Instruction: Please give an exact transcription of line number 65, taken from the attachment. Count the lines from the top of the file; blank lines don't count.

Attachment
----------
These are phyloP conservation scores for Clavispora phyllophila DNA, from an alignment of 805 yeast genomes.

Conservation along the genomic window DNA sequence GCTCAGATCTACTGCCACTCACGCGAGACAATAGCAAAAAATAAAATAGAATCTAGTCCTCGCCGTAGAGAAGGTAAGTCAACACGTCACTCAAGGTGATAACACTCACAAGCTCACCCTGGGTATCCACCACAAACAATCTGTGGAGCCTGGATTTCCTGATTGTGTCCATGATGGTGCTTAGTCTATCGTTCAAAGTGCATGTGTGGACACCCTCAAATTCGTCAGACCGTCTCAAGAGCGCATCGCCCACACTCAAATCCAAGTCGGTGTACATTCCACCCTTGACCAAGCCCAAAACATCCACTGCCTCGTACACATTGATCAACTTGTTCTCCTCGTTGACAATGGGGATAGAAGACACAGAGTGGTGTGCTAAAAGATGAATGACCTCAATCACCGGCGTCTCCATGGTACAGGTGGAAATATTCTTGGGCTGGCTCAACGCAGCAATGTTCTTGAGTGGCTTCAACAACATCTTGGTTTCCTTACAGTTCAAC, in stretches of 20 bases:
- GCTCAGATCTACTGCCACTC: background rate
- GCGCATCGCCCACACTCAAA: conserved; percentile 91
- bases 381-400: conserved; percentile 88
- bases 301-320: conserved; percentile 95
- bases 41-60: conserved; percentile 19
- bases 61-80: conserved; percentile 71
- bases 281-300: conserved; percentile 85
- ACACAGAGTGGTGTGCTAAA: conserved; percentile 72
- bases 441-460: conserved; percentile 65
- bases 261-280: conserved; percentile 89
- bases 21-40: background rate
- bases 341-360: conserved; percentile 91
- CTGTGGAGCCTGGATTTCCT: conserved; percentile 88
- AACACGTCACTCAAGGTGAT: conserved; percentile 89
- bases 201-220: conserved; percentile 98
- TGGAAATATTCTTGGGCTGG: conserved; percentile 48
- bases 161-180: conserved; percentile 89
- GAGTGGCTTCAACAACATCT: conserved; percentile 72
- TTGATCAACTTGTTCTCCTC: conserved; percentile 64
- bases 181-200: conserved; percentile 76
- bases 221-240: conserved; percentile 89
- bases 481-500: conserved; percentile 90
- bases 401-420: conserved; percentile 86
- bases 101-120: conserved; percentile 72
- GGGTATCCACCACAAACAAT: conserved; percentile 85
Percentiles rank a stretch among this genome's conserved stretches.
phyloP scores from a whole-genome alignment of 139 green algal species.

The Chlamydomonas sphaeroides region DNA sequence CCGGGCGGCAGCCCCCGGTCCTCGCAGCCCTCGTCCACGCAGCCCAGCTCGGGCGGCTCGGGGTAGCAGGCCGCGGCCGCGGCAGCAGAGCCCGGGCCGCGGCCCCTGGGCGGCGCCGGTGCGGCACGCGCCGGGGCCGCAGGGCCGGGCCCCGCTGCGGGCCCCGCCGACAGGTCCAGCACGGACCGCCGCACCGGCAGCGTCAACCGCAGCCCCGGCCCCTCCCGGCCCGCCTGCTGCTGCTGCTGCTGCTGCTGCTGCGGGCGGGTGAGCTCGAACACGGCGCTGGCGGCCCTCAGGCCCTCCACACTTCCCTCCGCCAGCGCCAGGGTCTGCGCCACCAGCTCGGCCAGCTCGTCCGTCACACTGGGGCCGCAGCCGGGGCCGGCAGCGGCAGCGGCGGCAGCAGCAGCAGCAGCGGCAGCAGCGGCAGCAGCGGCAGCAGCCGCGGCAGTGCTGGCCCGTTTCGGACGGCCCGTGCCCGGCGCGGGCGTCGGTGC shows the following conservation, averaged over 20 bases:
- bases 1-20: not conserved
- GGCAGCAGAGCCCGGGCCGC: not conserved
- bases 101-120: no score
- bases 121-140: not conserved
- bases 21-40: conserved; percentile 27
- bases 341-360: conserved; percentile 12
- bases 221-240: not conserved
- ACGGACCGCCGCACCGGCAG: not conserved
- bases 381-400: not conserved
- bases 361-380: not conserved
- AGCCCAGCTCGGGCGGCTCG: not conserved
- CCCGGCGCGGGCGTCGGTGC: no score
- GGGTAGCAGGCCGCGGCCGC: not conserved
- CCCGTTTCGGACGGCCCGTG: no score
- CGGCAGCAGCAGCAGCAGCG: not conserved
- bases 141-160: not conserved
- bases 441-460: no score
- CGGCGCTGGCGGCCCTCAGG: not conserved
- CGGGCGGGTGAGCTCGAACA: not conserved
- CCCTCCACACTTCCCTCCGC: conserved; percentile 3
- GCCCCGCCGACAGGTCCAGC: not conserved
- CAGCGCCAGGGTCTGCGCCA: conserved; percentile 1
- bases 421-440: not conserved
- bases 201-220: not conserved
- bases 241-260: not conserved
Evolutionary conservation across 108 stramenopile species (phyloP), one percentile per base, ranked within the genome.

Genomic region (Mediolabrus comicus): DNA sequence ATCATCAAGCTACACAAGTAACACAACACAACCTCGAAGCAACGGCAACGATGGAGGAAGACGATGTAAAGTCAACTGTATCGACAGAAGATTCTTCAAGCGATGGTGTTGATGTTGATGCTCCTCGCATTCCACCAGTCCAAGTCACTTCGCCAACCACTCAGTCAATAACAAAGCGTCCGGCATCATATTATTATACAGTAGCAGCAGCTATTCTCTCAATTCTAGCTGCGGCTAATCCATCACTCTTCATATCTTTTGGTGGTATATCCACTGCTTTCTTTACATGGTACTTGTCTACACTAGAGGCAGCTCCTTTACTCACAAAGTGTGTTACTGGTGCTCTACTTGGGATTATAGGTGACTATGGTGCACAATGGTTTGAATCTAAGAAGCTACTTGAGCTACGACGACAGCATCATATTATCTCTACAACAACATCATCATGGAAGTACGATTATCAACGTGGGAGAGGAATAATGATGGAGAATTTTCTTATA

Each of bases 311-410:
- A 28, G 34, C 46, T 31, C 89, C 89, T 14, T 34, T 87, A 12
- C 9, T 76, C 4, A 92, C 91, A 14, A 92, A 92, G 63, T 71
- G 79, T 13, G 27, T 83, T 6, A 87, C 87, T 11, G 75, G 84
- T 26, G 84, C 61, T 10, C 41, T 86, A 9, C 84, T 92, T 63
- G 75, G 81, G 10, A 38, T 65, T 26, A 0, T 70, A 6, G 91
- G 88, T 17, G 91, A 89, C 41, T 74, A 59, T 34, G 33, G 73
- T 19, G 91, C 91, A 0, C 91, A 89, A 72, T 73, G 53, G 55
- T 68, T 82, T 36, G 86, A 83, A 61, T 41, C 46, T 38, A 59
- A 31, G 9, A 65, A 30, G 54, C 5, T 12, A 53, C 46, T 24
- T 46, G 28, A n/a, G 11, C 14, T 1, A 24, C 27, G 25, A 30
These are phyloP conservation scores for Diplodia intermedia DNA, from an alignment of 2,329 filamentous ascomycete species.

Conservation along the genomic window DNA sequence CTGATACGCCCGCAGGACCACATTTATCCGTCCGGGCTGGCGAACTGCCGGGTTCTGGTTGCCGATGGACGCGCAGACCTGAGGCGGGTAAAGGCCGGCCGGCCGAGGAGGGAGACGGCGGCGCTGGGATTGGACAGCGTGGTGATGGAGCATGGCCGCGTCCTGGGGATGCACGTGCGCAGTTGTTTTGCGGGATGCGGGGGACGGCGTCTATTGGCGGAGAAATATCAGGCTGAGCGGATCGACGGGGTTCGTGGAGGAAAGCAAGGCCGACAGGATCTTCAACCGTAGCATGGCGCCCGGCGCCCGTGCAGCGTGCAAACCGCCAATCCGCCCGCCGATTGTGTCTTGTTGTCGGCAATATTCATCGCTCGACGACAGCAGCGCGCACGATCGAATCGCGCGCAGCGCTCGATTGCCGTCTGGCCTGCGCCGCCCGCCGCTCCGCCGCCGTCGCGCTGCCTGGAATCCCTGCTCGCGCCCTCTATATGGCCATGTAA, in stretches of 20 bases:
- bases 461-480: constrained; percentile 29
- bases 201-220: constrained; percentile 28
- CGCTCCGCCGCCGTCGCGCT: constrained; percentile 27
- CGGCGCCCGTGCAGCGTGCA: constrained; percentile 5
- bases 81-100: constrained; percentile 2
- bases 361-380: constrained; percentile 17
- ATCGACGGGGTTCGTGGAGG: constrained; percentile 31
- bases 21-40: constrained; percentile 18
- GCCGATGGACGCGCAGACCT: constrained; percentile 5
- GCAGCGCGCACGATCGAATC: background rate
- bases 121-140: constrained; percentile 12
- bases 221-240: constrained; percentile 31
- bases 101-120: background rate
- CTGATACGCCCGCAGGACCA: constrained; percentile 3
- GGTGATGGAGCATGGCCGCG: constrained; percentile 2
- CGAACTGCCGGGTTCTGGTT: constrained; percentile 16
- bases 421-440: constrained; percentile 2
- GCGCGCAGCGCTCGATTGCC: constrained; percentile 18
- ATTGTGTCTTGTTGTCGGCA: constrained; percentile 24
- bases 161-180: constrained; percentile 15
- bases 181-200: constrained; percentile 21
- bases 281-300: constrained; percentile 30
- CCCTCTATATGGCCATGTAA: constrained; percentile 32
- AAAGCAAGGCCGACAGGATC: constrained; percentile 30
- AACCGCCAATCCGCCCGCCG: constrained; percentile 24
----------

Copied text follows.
- T 19, G 91, C 91, A 0, C 91, A 89, A 72, T 73, G 53, G 55